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  • By Yann Tear

Eagles fans love Roy and Ray - but they know Parish move can't be the way forward

Welcome back Roy.

Less than two years on from the emotional send-off, the Croydon boy is back for what we presume is one last hurrah. At least it will be until the next emergency call-out for a man so steeped in football, he can never fully step away.

It seems to be a battle of wills between the 75-year-old and 74-year-old Neil Warnock, who has resurfaced at Huddersfield for another fire-fighting act. Who will have the greatest staying power? Who will have the greater number of 'one final tour' appearances to their name?

Having seen Hodgson many times wandering around Richmond since his 'final retirement' after that disastrous failed attempt to keep a doomed Watford up last season, the thought has occurred that this is a man who couldn't bear to be outside the inner sanctum. He has always looked like a man in search of a new footballing mission.

He is also a proud man who would also have hated his final work as a top-line manager to be declared such a flop. This is a man with a very long and distinguished domestic and international career. Having the chance to rewrite his ending at his boyhood club was too much of a carrot to resist.

So, Roy's mindset is obvious. He knows the players he is inheriting. He knows how to organise a team. And he clearly loves having Ray Lewington alongside him, whatever the project. Getting the old duo back together again. A timeless combo.

The trouble is, Palace are already quite well organised. They are not a basket case shipping goals left right and centre (even if Arsenal hit them for four at the weekend).

Just how bad had they become under Patrick Vieira, during a post-World Cup run of 12 without a win? Were they on a one-way ticket back to the Championship?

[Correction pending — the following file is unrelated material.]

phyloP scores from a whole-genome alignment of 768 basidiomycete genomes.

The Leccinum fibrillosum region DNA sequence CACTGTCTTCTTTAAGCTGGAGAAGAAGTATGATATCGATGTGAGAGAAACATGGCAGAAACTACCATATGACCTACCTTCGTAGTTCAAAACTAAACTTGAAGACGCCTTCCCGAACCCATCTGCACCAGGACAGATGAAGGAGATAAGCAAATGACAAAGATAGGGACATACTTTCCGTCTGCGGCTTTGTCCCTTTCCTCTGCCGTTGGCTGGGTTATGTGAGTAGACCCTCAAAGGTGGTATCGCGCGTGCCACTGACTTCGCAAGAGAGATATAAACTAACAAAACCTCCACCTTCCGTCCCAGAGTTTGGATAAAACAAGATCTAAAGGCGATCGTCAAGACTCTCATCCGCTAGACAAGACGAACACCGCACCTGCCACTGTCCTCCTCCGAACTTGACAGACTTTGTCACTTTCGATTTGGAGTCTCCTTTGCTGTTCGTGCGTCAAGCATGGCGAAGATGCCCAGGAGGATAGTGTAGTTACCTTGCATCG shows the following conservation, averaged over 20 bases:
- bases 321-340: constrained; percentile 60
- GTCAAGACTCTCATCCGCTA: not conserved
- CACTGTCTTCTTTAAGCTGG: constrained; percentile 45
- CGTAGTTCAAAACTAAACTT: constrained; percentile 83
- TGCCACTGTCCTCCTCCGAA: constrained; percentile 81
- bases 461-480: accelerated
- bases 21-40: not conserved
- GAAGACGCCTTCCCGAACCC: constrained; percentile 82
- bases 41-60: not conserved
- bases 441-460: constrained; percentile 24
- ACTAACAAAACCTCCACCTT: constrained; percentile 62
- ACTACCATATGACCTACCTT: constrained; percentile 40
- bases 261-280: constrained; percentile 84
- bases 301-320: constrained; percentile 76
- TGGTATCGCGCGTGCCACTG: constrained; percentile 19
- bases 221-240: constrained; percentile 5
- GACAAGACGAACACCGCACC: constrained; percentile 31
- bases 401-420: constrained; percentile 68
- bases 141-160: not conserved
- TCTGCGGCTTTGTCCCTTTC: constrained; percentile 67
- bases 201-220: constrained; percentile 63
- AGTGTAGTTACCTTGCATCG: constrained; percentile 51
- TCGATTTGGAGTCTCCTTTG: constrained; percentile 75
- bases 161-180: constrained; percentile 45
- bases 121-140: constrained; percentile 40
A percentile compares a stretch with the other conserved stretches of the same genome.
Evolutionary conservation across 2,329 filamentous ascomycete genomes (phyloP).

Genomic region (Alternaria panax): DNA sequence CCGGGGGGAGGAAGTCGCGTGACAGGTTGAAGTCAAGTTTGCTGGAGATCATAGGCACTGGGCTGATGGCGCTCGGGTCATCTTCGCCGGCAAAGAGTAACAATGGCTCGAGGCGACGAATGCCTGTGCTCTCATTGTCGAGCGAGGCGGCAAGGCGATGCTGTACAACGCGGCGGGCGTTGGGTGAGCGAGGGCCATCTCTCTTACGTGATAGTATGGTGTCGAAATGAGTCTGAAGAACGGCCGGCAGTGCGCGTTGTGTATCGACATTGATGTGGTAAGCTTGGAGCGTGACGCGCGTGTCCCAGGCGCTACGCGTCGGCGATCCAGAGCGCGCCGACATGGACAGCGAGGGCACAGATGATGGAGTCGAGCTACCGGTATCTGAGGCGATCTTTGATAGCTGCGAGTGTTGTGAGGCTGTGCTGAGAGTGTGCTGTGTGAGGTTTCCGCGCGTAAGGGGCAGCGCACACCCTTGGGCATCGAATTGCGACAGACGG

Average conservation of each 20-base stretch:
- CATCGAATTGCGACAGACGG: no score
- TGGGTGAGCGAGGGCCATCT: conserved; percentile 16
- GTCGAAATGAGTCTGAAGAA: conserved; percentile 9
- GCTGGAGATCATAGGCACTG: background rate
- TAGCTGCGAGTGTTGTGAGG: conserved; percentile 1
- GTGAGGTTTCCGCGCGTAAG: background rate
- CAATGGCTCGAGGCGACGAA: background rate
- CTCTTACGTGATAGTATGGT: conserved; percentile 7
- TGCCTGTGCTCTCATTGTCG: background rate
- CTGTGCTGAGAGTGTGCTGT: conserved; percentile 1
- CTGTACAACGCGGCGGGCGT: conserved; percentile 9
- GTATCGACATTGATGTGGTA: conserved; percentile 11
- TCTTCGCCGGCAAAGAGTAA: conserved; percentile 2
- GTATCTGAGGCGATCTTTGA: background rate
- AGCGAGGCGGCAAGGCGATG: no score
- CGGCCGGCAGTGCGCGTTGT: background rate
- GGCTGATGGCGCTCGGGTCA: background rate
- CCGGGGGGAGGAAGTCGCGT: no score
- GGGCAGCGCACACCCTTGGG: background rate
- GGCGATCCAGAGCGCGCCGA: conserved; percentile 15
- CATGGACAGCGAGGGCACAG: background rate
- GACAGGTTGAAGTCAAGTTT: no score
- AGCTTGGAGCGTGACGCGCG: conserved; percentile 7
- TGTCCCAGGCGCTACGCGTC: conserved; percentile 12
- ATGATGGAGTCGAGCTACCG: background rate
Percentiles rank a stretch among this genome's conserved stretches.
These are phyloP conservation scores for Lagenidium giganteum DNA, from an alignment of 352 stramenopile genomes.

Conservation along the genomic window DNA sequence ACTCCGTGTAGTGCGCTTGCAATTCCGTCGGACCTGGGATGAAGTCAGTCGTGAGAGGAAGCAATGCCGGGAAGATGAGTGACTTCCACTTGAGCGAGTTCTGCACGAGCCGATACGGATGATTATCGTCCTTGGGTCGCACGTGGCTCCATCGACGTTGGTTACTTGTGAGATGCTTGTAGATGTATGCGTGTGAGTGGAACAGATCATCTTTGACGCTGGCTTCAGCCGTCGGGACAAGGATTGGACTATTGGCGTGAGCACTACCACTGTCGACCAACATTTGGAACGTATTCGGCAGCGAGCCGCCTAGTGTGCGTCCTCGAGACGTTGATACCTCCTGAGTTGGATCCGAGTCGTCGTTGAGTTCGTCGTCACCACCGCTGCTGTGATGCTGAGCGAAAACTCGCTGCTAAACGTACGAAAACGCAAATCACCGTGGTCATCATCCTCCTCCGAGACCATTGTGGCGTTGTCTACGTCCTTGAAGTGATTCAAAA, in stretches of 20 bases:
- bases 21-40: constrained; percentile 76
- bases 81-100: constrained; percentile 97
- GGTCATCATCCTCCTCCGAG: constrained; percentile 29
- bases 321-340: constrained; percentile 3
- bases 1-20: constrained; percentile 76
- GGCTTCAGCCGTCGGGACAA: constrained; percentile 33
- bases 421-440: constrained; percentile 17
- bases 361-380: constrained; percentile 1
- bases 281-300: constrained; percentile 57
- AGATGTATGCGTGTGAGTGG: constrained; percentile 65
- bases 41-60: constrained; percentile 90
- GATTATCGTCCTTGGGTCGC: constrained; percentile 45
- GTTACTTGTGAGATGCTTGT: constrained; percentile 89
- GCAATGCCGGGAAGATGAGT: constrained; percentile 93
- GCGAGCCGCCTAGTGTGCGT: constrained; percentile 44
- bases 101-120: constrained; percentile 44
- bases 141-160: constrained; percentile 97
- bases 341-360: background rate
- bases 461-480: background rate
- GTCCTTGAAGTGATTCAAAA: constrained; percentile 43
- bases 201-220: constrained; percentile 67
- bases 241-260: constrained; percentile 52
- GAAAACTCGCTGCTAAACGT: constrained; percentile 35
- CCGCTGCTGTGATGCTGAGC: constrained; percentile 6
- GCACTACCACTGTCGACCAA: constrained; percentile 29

They let in only nine in 10 matches ahead of his sacking. They are simply a team which have lost their way up front. The goals have dried up and wins have inevitably gone missing as a result.

That run of 12 included draws with Man United, Newcastle and Liverpool and the narrowest of defeats to United at Old Trafford and Chelsea at Stamford Bridge. They gave Man City a tough night before succumbing 1-0. They were within seconds of becoming only the second team this season to win at Brentford. Had they won there, would Vieira have been sacked?

They were not a collective which appeared to be downing tools and losing faith in the head coach.

They remain in midtable - albeit not far above the drop zone in terms of points - and have a very favourable fixture list here on in, which would have given them every prospect of recovering under a young manager who only a year ago was being lauded for assembling an exciting band of brothers and thrilling players in the shape of Ebe Eze, Wilf Zaha and Michael Olise.

The FA Cup semi-final last season was also further evidence of progress. A team starting to evolve from the foundations laid down by Hodgson, his predecessor.

The fans have good reason to think fondly of Hodgson and the four years he had in charge. He helped them in Steve Parish's quest to become an established Premier League outfit.

But it is that obsession which caused the Eagles chairman to panic and tip Vieira overboard. There is every chance that Hodgson will guide Palace to safety, but the smart betting would still have been on Vieira achieving the same.

The trouble is that once this season is over, the feeling will be 'what now?' If Palace are not prepared to stick with a manager when bumps in the road are encountered, can there ever be real development? If not a manager like the French World Cup winner, who brings with him the sort of experience and respect that can galvanise a dressing room, then who?

The Holmesdale End faithful will definitely be in two minds when they see Roy lead out the Eagles against Leicester City after the international break on April 1. They will love seeing him, but equally, surely, have a nagging sense of loss. They know this is a retrograde step, just at the very moment they were ready to scale greater heights.


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